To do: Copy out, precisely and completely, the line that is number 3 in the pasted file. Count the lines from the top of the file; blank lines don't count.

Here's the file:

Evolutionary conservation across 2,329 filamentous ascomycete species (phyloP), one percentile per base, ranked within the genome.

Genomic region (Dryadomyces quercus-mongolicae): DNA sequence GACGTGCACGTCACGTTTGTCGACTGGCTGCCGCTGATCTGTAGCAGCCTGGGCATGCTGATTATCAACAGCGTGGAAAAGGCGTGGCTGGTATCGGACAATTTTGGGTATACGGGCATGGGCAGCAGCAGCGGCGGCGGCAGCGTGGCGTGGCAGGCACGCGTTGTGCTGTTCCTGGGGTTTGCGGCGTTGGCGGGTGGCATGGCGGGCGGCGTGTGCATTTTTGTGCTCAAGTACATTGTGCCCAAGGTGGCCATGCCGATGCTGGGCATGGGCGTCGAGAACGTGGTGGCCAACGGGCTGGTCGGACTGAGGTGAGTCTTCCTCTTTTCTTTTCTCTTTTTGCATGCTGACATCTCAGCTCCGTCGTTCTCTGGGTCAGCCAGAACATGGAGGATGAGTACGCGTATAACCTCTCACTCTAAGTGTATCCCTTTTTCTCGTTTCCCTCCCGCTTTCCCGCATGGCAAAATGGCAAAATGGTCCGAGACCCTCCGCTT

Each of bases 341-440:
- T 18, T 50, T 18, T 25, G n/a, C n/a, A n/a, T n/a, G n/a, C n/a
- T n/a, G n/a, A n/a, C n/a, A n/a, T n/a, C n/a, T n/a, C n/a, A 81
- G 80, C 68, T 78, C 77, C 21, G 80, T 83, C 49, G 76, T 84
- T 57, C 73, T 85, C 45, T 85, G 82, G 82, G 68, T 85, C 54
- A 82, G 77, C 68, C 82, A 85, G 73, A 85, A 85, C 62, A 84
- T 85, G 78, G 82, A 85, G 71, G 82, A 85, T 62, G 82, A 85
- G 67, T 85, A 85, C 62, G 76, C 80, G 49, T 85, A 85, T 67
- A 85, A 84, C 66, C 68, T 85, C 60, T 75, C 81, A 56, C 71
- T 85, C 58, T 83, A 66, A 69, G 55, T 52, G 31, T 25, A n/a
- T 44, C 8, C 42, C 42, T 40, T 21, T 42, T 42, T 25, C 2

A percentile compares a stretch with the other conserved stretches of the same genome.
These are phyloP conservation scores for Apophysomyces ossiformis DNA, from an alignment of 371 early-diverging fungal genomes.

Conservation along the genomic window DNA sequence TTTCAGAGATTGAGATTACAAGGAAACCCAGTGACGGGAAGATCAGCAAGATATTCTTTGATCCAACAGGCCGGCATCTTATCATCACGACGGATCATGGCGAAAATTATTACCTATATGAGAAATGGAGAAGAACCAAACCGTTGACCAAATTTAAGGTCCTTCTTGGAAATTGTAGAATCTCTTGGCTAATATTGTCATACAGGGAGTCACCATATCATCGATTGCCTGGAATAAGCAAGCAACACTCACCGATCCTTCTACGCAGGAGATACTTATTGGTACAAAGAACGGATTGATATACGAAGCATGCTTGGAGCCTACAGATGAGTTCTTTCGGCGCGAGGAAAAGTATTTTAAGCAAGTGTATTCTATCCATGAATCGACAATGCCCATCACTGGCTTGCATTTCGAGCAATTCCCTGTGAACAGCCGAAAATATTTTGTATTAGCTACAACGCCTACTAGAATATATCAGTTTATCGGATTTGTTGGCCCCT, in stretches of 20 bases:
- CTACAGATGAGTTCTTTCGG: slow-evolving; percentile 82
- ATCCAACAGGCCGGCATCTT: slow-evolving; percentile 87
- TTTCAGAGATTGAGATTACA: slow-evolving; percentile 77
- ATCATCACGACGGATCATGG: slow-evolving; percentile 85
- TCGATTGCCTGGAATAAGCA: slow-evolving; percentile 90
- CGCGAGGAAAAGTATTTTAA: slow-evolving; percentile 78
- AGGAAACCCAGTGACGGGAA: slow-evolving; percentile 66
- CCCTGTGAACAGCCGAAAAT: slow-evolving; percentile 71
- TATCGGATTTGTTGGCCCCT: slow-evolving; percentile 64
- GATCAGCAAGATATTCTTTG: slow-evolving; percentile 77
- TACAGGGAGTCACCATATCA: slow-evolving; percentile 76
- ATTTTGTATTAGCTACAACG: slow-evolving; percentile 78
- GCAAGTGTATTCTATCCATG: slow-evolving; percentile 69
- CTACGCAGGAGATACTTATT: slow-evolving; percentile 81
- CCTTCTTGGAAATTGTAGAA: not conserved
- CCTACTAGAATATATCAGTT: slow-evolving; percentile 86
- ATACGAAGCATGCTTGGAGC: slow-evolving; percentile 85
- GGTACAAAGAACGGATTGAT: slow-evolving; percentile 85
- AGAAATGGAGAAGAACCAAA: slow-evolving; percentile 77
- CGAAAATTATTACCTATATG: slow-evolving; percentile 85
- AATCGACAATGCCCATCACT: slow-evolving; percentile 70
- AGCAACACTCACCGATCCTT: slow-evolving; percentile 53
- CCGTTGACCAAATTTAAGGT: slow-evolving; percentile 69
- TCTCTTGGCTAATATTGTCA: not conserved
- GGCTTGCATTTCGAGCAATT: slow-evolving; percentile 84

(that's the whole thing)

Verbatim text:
Each of bases 341-440: